CHARLESTON, S.C. (WCIV) - Criminal domestic violence is the primary killer of women in South Carolina, but the state lacks a comprehensive campaign to educate or help victims caught in dangerous relationships.
In a special partnership with the Post and Courier, research shows there is only very limited coordination between police, prosecutors, and the courts. Most law enforcement agencies have limited resources for handling domestic violence cases, too.
In Berkeley County, there's only one person to handle crime victims' advocacy - and her workload is growing.
In her office at the Berkeley County Sheriff's Office, Carole Grunsky pages through more than just paperwork.
"These are the arrests and bond papers from bond court," she said, pointing to a stack of paperwork.
There are also daily incident reports involving criminal domestic violence.
"In fact, Hanahan had a domestic violence, high and aggravated nature. So that was a very serious one there," she said.
For 21 years, Grunsky has seen and heard the worst of all crimes. And most of them came from relationships that turned dangerous.
Sometimes the 911 calls echo in her office.
"There's a terrible fight of some sort, a woman screaming and yelling, 'I need an officer to come here because my husband just beated me real bad,'" said one woman in a 911 recording.
Grunsky has heard dozens of these calls.
"Some days are very, very tough. Some days are where you just want to go home and cry," Grunsky said.
Grunsky says she mostly feels satisfied when she helps victims, but she admits it's tough when they don't step forward in court.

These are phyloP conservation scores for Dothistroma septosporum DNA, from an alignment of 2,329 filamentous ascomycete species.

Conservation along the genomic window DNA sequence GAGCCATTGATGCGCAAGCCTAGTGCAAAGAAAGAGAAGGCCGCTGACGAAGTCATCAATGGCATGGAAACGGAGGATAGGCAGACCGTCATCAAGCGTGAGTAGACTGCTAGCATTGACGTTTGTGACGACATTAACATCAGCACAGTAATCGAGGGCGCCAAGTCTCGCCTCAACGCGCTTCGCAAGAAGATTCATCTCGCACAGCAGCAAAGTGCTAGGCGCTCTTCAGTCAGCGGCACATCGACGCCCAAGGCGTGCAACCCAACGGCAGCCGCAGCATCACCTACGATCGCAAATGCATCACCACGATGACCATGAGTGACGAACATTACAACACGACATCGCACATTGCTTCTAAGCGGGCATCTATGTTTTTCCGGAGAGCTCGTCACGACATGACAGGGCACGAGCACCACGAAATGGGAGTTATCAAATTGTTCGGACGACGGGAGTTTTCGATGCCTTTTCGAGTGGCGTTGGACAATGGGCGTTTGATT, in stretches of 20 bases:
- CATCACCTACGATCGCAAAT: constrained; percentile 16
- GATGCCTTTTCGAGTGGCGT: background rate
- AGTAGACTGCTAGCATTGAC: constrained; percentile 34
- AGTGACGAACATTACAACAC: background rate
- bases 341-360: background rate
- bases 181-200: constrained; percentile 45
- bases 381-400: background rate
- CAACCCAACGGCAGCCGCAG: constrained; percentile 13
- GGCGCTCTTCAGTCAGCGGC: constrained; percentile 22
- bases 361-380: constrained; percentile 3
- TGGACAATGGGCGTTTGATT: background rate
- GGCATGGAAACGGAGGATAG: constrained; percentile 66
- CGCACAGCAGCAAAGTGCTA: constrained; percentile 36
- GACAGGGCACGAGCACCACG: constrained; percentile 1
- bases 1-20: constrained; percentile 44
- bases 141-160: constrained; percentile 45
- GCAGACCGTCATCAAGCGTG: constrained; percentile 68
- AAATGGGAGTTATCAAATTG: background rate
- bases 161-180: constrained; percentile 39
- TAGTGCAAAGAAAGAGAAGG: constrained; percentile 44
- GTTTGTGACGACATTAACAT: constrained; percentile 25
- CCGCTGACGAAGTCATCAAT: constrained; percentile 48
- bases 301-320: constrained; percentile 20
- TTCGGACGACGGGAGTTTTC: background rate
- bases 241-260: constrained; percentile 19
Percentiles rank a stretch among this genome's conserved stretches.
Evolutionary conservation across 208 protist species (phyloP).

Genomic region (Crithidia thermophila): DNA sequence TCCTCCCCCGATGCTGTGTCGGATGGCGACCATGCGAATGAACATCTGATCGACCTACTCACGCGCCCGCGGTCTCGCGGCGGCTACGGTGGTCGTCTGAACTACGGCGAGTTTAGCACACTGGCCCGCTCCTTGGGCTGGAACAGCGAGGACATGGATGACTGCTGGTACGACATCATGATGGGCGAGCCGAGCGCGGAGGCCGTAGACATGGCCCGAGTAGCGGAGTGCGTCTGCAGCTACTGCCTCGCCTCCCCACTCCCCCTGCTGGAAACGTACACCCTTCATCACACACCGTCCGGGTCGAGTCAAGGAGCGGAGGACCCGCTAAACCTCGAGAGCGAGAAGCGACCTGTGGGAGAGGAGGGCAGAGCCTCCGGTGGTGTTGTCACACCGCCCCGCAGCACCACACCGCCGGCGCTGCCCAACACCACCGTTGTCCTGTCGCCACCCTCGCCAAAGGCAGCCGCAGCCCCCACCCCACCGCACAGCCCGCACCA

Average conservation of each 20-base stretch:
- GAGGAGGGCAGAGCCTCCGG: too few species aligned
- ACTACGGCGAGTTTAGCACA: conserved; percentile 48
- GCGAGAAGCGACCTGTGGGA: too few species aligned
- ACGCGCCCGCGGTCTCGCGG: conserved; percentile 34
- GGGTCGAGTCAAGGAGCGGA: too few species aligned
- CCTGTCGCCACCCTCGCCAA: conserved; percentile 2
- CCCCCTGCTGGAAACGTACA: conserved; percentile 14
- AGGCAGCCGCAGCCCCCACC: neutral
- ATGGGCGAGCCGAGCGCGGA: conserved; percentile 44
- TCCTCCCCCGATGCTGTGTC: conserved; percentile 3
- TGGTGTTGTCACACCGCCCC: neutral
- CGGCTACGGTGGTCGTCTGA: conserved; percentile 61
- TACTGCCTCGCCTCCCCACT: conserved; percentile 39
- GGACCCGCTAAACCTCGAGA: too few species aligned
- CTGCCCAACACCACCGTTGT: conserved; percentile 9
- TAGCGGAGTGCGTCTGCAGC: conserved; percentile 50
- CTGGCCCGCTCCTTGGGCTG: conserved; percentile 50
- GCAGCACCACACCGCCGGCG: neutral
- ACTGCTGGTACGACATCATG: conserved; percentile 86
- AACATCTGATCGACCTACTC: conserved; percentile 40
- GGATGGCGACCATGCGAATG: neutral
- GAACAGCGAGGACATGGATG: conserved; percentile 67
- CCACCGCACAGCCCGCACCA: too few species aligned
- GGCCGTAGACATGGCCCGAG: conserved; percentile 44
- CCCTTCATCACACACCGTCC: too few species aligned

That happened last month - repeatedly.
"We probably had 25 cases and we might have had five victims to show up. It's very hard to prosecute a case without a victim," she said.
Award-winning Post and Courier journalist Doug Pardue helped investigate the special series. He found staggering statistics about the state's criminal domestic violence rate.
"More women have died in the past 10 years in South Carolina from domestic violence than have service people died from South Carolina in both the Iraq and Afghanistan wars combined," he said. "Three times as many."
But Pardue also found that fighting the battle of domestic violence has been an uphill climb.
"Virtually all the solutions can be done without very much extra money. Maybe in some cases it's just a hesitancy to act on a statewide basis," Pardue said.
But help could be on the way for some communities.
The U.S. Department of Justice is considering North Charleston for part of a grant that would train police in handling domestic violence cases.
Police spokesman Spencer Pryor said they are already working with the Medical University of South Carolina, My Sister's House, and the Office of Violence Against Women on the first phase of another grant.
But as Grunsky points out, it's tough to prosecute a case when a victim does not press charges or appear in court.
That's one of the problems with efforts to stop the cycle of domestic violence.?